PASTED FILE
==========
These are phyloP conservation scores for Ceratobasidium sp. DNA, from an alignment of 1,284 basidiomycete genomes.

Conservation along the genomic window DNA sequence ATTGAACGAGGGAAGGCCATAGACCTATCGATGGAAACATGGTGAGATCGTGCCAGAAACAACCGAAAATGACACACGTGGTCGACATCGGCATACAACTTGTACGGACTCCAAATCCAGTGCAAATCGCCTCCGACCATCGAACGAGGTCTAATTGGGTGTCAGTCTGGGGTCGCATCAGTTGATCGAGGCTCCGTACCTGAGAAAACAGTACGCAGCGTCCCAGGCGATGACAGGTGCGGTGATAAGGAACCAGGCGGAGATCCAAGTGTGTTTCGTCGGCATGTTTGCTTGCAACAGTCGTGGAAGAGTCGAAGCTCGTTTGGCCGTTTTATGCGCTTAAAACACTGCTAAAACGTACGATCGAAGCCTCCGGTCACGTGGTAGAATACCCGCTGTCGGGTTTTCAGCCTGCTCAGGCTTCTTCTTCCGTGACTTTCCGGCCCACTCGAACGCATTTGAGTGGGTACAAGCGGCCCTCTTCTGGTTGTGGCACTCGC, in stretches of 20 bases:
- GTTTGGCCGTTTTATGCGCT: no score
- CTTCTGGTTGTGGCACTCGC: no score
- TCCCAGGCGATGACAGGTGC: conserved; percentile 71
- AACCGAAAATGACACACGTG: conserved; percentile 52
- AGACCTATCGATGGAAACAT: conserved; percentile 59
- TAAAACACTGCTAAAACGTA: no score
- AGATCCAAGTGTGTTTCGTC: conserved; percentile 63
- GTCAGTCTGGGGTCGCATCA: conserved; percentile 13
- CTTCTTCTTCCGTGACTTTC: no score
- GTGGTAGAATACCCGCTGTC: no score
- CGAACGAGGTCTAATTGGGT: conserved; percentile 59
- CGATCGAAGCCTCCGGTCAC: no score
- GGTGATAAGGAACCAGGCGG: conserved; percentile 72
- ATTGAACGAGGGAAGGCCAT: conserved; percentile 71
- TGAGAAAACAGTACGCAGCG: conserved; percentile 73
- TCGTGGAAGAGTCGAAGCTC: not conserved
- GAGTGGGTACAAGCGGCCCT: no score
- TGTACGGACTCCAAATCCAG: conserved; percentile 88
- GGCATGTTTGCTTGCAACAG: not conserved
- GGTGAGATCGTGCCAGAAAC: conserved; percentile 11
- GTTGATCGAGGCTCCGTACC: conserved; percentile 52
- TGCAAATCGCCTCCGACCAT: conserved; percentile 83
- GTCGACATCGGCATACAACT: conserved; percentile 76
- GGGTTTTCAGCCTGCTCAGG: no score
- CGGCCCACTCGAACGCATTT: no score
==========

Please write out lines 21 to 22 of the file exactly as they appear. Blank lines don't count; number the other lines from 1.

- GGCATGTTTGCTTGCAACAG: not conserved
- GGTGAGATCGTGCCAGAAAC: conserved; percentile 11